French lawmakers approved plans for a total ban on some widely used pesticides blamed for harming bees, going beyond European Union restrictions in a fierce debate that has pitched farmers and chemical firms against beekeepers and green groups.
The EU limited the use of neonicotinoid chemicals, produced by companies including Bayer CropScience and Syngenta, two years ago after research pointed to risks for bees, which play a crucial role pollinating crops.
Crop chemical makers say the research blaming neonicotinoid pesticides is not backed up by field evidence and a global plunge in bee numbers in recent years is a complex phenomenon due to multiple factors.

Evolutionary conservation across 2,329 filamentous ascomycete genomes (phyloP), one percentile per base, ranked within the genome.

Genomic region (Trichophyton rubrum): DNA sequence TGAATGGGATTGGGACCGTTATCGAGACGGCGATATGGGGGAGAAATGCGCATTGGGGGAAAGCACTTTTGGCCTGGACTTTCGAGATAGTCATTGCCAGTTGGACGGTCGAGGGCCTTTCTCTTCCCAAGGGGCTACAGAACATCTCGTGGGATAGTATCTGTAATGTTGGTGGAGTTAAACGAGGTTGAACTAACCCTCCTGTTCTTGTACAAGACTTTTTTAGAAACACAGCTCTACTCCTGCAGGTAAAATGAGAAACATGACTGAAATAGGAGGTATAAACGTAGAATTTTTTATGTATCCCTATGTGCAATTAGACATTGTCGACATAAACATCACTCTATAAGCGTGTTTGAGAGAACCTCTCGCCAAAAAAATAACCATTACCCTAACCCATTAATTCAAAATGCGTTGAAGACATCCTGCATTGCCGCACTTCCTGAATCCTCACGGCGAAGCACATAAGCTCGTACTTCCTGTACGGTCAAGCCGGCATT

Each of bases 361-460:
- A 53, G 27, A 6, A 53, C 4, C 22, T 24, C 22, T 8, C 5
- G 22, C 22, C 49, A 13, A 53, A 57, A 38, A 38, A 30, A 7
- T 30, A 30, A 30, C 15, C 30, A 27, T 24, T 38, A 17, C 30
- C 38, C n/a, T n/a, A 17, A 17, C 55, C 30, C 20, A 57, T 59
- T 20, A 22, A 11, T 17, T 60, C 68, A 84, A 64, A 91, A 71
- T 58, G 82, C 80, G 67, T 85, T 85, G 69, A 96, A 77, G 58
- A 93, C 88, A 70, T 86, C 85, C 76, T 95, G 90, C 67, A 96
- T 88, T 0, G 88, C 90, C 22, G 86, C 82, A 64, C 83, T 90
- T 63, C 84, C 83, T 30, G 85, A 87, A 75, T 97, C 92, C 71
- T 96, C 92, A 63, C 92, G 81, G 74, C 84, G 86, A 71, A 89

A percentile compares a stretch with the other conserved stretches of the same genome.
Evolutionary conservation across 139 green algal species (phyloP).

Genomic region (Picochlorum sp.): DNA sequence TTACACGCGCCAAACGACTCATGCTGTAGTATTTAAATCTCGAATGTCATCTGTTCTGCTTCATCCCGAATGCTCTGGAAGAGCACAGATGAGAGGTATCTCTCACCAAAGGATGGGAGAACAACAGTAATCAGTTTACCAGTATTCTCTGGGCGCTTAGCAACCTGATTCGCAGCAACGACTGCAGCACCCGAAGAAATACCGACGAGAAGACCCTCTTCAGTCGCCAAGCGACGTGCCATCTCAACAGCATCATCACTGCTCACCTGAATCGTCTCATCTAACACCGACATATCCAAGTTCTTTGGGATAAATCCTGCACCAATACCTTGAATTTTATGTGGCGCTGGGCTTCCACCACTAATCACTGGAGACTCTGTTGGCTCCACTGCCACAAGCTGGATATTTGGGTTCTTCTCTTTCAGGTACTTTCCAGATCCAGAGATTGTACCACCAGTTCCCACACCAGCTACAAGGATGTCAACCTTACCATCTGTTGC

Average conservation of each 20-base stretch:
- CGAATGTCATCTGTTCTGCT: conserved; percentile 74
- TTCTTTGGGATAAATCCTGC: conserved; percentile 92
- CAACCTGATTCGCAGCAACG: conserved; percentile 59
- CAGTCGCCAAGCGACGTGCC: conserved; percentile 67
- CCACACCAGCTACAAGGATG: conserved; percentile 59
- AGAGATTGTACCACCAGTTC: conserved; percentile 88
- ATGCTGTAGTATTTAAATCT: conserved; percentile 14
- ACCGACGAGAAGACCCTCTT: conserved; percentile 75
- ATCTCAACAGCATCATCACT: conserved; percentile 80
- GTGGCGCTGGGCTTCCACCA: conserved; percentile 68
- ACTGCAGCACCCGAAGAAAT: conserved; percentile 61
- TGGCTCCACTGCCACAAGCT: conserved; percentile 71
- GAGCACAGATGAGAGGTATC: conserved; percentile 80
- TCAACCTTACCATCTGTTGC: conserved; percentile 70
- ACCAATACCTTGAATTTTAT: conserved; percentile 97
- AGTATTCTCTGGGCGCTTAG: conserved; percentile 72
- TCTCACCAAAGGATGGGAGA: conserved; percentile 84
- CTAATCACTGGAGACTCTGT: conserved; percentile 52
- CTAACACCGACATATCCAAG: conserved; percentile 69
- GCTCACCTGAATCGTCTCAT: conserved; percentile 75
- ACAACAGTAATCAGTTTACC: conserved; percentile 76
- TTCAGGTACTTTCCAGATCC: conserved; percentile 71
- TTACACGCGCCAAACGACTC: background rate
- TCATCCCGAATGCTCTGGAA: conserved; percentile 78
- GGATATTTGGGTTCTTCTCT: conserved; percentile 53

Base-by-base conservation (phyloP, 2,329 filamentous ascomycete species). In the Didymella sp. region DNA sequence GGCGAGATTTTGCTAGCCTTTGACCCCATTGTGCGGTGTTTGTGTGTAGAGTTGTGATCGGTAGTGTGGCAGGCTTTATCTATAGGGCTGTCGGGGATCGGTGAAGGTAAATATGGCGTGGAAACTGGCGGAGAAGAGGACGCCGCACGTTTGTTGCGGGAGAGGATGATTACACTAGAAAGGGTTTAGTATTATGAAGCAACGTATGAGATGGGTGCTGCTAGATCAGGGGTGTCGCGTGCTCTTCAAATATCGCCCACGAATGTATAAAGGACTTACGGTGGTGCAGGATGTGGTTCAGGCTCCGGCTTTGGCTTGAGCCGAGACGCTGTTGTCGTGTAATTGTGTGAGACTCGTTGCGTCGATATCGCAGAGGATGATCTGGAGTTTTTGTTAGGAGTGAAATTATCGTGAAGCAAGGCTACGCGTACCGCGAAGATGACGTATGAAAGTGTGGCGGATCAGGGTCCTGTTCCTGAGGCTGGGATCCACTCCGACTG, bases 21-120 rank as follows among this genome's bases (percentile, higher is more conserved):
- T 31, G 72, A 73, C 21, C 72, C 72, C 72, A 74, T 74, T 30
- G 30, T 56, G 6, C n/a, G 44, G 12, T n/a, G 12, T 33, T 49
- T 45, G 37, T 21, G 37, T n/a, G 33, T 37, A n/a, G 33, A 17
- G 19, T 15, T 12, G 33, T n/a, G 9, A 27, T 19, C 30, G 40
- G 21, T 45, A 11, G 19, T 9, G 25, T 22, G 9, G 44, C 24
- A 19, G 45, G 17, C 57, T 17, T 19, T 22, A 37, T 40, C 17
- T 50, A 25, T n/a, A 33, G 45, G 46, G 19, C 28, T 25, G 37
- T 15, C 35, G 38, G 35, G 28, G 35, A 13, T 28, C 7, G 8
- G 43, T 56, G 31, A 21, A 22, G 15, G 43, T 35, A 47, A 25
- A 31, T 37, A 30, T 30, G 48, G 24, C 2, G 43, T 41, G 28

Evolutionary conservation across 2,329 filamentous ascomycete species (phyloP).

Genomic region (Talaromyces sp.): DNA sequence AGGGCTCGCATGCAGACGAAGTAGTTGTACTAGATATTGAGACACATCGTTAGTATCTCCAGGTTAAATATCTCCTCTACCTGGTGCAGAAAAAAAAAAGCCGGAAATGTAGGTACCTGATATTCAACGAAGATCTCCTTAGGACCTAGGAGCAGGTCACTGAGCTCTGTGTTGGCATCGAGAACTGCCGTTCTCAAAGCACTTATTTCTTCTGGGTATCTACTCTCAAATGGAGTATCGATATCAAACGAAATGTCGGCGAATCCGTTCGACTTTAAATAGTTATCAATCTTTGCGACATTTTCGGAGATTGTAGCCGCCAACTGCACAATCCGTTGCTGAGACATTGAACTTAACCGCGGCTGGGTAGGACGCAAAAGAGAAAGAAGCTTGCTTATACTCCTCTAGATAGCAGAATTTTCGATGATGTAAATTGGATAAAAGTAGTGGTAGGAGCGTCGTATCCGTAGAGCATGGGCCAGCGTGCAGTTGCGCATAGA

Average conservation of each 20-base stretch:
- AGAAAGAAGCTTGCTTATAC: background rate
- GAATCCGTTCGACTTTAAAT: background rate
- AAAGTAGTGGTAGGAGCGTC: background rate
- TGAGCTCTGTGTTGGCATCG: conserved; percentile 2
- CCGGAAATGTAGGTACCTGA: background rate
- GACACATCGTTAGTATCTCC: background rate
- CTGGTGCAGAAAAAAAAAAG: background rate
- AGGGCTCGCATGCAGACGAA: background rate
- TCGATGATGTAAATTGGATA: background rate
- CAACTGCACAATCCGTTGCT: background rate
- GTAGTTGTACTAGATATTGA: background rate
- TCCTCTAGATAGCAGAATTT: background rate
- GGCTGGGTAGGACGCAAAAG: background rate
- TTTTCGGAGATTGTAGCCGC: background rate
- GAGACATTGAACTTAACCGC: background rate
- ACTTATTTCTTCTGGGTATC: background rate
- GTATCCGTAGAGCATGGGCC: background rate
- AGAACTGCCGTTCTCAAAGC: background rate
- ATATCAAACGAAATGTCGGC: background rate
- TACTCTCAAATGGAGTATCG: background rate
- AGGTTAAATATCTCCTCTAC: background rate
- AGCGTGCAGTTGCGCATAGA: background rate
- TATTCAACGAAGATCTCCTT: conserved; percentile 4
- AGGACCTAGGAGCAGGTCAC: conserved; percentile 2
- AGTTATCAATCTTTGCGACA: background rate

The outright ban on neonicotinoid pesticides was adopted by a narrow majority late on Thursday by France’s National Assembly, as part of a draft bill on biodiversity that also contains an additional tax on palm oil.
The measure, however, would not come into effect until Sept. 1, 2018, later than the January 2017 deadline previously proposed by some lawmakers.
The proposed neonicotinoid ban still needs to be pass before the French Senate, which rejected it in a previous reading, before a final vote in the National Assembly expected in the middle of the year.